Is this new age good or bad?  Does it just make us feel safer but hold back the child?
Are there training wheels to becoming an adult? 
At what age should we just give them a push and yell, “Keep peddling Honey!”
The preceding semi-opinion, semi-question was that of a cranky old man, and not necessarily that of management…Mrs. Cranky.

21 comments:

  1. I learned to ride a bike without training wheels when I was 8 years old. Son had a bike at 3 years old with training wheels. When he got more secure with it, we adjusted the wheels so they were barely offering any "training" and soon after took them off and he was proficient with riding a bike. It did take him 3 times though to move out and stay out (came back on 2 prior occasions). I might admit (or not) that we occasionally (more often) assist him with this or that. Maybe it was better for him to learn to ride a bike without training wheels. Maybe he would have been more self reliant. Now it is his turn to make that call for his son on training wheels or not (based on his parenting skills compared to my parenting skills, I'm thinking he'll opt for not the training wheels. I helicopter a bit more than he does). (lot more)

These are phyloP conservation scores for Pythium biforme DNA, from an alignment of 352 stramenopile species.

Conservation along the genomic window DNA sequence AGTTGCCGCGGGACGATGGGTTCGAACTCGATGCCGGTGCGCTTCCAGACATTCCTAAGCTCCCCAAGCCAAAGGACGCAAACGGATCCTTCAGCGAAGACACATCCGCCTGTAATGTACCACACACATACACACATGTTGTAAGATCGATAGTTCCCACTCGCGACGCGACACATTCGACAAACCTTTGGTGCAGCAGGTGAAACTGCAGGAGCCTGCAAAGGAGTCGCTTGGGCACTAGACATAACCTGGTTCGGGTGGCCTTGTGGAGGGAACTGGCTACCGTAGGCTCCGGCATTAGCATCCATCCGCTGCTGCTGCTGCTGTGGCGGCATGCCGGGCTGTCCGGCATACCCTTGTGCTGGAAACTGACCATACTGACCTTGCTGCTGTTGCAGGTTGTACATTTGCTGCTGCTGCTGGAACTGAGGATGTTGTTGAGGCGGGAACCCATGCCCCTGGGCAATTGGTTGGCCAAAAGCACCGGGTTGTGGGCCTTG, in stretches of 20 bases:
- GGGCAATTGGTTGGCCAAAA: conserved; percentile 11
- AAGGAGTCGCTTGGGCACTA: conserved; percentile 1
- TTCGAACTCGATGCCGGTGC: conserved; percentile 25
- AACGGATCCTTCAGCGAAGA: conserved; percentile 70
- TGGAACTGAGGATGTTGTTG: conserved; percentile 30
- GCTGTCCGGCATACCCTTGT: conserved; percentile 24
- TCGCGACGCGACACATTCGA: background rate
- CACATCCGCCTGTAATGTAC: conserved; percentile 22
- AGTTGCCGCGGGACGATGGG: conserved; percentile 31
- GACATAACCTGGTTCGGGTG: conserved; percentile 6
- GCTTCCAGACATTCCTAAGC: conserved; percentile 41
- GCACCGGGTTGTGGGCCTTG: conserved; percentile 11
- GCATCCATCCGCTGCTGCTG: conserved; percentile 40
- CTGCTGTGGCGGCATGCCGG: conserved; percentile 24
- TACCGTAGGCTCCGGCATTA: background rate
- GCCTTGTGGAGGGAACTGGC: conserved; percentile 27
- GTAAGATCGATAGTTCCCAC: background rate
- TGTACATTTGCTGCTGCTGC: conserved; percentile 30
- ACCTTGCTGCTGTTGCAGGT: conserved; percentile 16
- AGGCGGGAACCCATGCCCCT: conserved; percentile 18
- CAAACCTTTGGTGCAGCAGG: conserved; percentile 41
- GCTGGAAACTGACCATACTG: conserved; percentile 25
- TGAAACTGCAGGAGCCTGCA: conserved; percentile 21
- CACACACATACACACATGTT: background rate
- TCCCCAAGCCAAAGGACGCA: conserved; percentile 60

betty

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  2. We managed before training wheels were thought of. A few tumbles on the way but we got there with sheer determination.

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  3. Training wheels have their place, but shouldn't be relied upon. I remember telling my kids they were there to stop the bike from tipping over. If they felt the bike tipping they should put their foot down to the ground right away. Once they consistently remembered that, the trainers were removed and the kids were fine. All four of them before age five. They still had an occasional spill, but they learned to be careful.

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  4. I had training wheels on my bike, but I didn't really learn to ride that way. It was my father running along side me after he took them off and then letting go that gave me the confidence that I could do it.

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  5. My brothers and I came before training wheels. We even came before those miniature half sized bikes. Regulation Schwinns for us. My sister is 11 years younger than I. My parents bought her a half sized bike. My brothers removed the training wheels and taught her to ride it.

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  6. Give them thm the push and the encouraging words but let them know if the handlebars fall off your're still there for them.